Later in April, the first firm order came in for the new airliner with a request from Delta for 15 DC-9-11s with an option for 15 more aircraft. Along with this order, Delta was consulted heavily on the design for the new aircraft, including cockpit design and simplicity, durability, and accessibility for the various systems of the airplane.
As the project went into high gear, new orders came flooding in from Bonanza, Trans-Canada, KLM, Swissair, TWA, and Hawaiian. The DC-9 production initially used the DC-8 assembly line due to a drop in the larger jet’s orders. Production costs were saved by testing various aircraft systems on regular DC-8 test flights.
Ship Number One rolled out of the Long Beach, California facility in May of 1964, just ten months after startup, with the first flight on February 25, 1965. Eventually, five aircraft were used for flight testing with no major problems noted except a sharper stall entry which was rectified by installing fences and stall strips along the leading edge of the wing.
The DC-9 entered service in early December 1965 with Delta, while more orders came in from airlines such as Eastern, West Coast, Ozark, Continental, Saudi Arabia, Iberia, Standard (U.S. Supplemental carrier), Ansett, and Trans Australia. By the end of 1965, sales were so strong for the DC-9 that the “Nine” production was done in two bays of the assembly line while the “Eight” had one.
While the U.S. deliveries were under FAA restriction for number of cockpit crew based on weight, airlines outside the U.S. weren’t necessarily under that restriction. Douglas designed the DC-9 with thoughts of eventually stretching the fuselage for follow-on models. The FAA ultimately changed the crew requirement and based it on individual aircraft certification. This allowed the much heavier DC-9-30 series to be launched with a crew of two pilots and in April of 1965, Allegheny ordered four of the new stretched DC-9s with an option of four additional aircraft. The new 30 series was almost 15 feet longer than the -10 with seating from 94 up to 127 passengers and using the JT8D -7 and JT8D-9 powerplants rated at 14,000 and 14,500 pounds of thrust respectively. First flight occurred on August 1st, 1966 with a category II ILS low visibility approach system included in its certification on December 22nd of that year. As a side note, a category III autoland low visibility approach system with a pilot head up display (HUD) was tested on the -30 model in May of 1967. The “Dash 30” would prove to be Douglas Aircraft’s most popular series of DC-9 with 589 airplanes built between 1966 and 1982.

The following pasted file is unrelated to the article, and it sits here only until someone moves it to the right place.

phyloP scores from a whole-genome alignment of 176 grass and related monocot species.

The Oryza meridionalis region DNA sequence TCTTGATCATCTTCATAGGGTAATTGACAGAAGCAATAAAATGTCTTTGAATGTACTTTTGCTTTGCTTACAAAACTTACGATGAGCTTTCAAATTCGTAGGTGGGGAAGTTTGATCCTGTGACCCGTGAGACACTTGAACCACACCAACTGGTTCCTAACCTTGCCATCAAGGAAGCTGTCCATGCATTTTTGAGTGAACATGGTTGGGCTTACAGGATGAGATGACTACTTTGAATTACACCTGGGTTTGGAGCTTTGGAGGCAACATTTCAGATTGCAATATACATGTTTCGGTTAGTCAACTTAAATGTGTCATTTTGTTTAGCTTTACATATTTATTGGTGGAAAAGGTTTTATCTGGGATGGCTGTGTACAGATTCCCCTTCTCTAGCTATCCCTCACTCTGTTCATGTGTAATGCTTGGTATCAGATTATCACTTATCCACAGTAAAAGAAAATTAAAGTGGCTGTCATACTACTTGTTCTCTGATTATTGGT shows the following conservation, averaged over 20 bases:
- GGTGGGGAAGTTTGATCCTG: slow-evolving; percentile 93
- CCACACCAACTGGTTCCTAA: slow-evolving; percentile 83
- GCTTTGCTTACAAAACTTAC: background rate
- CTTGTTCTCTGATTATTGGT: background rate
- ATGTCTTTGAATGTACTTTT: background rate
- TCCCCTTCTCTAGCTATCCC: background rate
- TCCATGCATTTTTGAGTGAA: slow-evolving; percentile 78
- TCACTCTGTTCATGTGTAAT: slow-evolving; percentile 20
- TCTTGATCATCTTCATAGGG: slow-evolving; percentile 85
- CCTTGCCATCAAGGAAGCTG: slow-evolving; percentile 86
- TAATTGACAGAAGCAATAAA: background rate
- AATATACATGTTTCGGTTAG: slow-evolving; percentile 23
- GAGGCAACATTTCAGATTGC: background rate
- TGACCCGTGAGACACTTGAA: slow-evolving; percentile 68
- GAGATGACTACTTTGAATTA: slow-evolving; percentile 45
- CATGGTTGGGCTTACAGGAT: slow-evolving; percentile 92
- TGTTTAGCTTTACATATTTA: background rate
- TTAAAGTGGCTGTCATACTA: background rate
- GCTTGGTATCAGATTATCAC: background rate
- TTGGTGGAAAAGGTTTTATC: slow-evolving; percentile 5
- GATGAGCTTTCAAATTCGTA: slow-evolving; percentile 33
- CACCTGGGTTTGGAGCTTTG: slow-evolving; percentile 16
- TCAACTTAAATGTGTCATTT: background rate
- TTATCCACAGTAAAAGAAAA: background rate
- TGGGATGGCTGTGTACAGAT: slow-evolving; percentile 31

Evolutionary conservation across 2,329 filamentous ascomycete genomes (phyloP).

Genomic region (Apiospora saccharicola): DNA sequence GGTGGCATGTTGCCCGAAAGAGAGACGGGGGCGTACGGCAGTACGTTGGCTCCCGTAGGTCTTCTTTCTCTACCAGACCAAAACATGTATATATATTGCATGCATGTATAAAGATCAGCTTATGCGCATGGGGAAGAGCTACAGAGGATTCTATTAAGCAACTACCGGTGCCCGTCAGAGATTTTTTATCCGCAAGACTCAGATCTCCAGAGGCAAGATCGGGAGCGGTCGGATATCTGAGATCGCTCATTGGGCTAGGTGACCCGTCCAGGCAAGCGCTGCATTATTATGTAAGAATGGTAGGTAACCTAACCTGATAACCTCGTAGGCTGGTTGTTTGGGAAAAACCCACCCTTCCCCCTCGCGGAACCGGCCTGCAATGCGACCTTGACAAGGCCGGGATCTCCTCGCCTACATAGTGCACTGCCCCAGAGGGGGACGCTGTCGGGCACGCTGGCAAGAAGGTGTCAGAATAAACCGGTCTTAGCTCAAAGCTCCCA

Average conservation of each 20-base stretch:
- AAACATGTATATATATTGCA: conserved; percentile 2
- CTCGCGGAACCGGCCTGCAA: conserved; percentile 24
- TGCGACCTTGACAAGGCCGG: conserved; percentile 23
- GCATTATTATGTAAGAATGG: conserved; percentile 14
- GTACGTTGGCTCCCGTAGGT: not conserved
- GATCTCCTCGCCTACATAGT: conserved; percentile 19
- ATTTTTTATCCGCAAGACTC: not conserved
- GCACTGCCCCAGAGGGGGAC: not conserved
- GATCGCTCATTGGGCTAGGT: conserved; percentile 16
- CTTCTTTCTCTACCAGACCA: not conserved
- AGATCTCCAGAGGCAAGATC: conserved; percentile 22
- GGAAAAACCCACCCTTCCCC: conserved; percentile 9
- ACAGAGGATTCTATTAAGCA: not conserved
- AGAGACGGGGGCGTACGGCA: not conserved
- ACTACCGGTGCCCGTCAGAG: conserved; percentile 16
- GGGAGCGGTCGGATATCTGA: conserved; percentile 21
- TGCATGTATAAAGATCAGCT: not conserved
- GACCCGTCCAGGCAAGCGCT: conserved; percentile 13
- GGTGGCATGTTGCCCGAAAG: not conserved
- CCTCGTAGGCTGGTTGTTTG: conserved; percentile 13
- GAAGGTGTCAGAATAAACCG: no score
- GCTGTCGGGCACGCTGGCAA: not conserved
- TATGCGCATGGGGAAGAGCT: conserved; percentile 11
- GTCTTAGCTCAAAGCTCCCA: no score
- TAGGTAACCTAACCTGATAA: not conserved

Competition was heating up as Boeing entered the small to medium market with the B-737. Deliveries commenced in late 1967 for what would become aviation’s most plentiful airliner. The advantage of this model was that the cabin cross section was virtually identical to the B-707 and B-727, which was roomier than the DC-9, offering six abreast seating. This aircraft would also see stretched versions with the -100 model holding up to 103 passengers and the -200 up to 115.